(I discuss final causality and its relation to efficient causality in depth in Scholastic Metaphysics, especially in chapter 2.  I discuss and defend Aquinas’s reasons for affirming both a proximate ground of a thing’s finality in its own nature and an ultimate ground in God in my Nova et Vetera article “Between Aristotle and William Paley: Aquinas’s Fifth Way.”) 

Nagel and the Fifth Way

That brings us back to Haldane and Nagel.  Nagel, again, at least toys with the idea of returning to an Aristotelian notion of teleology or finality as immanent to the natural order.  Because he sees teleology as grounded in nature itself rather than entirely extrinsic, his view is not like Paley’s.  Because he sees this grounding in nature as ultimate rather than proximate, his view is not like Aquinas’s either.  In this way Nagel hopes to be able to move away from materialism, with its anti-realism about teleology, to a robustly teleological position, but without affirming any brand of theism.  Nagel writes:

The teleology I want to consider would be an explanation not only of the appearance of physical organisms but of the development of consciousness and ultimately of reason in those organisms…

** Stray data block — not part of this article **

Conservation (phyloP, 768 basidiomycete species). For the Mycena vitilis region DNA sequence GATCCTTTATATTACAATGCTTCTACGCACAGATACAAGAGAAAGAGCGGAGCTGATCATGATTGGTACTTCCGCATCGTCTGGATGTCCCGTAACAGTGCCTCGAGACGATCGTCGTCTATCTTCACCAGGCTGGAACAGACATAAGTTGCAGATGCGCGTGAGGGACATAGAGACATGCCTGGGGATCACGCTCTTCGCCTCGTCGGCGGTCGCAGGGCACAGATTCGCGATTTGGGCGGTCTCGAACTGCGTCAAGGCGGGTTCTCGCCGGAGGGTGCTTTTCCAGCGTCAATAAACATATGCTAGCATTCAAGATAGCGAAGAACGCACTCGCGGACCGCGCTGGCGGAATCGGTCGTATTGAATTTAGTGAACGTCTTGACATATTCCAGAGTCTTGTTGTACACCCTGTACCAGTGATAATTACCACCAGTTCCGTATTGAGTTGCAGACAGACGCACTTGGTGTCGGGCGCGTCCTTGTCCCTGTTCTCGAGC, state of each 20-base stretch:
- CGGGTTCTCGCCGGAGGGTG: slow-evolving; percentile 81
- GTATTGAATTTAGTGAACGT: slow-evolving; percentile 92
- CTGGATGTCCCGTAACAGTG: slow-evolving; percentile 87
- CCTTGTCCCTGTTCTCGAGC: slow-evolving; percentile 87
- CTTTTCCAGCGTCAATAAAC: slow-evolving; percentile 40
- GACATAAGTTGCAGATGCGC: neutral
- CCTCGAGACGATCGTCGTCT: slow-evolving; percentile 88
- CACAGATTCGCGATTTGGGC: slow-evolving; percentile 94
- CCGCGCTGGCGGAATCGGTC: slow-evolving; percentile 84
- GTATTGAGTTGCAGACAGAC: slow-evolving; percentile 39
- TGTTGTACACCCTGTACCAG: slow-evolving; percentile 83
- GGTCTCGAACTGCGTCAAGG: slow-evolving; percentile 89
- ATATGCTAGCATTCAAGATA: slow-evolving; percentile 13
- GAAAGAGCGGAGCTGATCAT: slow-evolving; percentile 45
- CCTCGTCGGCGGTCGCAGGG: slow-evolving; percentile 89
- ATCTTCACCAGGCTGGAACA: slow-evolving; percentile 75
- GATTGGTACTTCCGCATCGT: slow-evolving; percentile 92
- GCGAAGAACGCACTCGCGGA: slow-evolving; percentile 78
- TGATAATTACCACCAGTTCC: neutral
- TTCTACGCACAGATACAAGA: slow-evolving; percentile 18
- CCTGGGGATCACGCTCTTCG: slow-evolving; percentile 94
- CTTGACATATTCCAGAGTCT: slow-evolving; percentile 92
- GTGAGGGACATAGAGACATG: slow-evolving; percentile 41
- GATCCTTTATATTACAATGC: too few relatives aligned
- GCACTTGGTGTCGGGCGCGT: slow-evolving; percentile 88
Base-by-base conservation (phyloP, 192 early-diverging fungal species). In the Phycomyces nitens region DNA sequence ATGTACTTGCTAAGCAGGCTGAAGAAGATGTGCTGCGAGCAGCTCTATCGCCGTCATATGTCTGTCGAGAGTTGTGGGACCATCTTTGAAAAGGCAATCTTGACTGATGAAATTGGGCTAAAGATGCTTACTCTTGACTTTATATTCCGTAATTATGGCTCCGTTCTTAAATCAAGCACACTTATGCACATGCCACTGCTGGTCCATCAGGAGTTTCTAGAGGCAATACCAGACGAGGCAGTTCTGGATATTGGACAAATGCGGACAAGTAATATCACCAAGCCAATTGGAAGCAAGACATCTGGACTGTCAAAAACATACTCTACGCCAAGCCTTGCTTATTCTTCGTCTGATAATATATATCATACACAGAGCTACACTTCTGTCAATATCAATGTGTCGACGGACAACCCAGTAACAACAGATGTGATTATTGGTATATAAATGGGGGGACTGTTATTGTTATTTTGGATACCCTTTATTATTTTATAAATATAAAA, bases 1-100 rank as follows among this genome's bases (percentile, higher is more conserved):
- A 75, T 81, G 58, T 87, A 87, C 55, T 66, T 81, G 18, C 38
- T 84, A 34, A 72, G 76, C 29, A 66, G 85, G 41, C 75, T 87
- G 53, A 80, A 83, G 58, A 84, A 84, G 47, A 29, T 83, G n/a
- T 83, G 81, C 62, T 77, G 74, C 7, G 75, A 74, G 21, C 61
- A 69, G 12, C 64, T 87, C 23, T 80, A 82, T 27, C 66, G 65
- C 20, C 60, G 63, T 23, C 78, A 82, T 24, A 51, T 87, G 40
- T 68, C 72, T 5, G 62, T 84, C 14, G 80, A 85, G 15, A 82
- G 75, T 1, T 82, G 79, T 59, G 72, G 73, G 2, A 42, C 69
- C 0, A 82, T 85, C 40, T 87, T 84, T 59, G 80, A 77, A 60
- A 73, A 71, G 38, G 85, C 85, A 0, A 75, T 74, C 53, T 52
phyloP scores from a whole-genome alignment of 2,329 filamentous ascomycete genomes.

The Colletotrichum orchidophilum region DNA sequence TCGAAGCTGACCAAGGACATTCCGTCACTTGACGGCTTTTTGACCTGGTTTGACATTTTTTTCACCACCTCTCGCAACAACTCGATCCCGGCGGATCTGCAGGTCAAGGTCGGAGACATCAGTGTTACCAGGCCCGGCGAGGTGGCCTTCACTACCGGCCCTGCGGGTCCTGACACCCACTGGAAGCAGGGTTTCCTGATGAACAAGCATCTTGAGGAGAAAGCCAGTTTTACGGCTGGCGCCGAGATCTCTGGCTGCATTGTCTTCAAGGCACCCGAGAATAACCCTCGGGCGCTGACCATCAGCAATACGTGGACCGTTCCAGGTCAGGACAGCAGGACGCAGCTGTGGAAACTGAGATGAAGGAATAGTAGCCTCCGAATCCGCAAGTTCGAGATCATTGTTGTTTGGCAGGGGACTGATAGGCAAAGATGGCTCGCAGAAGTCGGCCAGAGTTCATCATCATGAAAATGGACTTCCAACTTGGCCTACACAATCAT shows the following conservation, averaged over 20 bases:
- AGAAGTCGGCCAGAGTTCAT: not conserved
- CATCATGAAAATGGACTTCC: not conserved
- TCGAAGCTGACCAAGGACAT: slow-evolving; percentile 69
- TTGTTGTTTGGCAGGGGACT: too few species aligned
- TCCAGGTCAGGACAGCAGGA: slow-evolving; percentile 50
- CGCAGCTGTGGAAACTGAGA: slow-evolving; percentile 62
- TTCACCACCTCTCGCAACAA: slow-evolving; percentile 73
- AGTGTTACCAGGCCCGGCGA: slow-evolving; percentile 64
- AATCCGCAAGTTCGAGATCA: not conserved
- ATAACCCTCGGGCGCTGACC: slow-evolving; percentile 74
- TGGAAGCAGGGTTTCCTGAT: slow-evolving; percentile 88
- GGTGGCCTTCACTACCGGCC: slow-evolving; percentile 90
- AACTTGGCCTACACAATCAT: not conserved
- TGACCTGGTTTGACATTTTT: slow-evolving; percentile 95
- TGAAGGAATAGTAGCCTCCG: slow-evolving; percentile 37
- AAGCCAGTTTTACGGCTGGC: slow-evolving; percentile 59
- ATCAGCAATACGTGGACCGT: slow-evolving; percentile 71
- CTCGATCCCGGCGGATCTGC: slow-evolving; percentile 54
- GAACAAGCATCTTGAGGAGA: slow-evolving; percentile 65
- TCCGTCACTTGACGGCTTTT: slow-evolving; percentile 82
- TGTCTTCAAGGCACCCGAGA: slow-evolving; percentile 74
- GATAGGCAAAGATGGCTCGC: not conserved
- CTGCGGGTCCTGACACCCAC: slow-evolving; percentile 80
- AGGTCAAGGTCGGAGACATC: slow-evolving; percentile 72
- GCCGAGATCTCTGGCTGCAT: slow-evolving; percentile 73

Teleological laws… would be laws of the self-organization of matter, essentially -- or of whatever is more basic than matter…

A naturalistic teleology would mean that organizational and developmental principles of this kind are an irreducible part of the natural order, and not the result of intentional or purposive influence by anyone.  I am not confident that this Aristotelian idea of teleology without intention makes sense, but I do not at the moment see why it doesn’t.  (Mind and Cosmos, p. 93)

Now, Aquinas’s Fifth Way is intended to show that this sort of position cannot be maintained.  Even immanent teleology necessarily leads to theism, in his view, even if via a route less direct than the one Paley and his followers take.  (Again, I’ve expounded and defended his argument at length elsewhere -- in greatest depth in the Nova et Vetera article, and also in my book Aquinas.)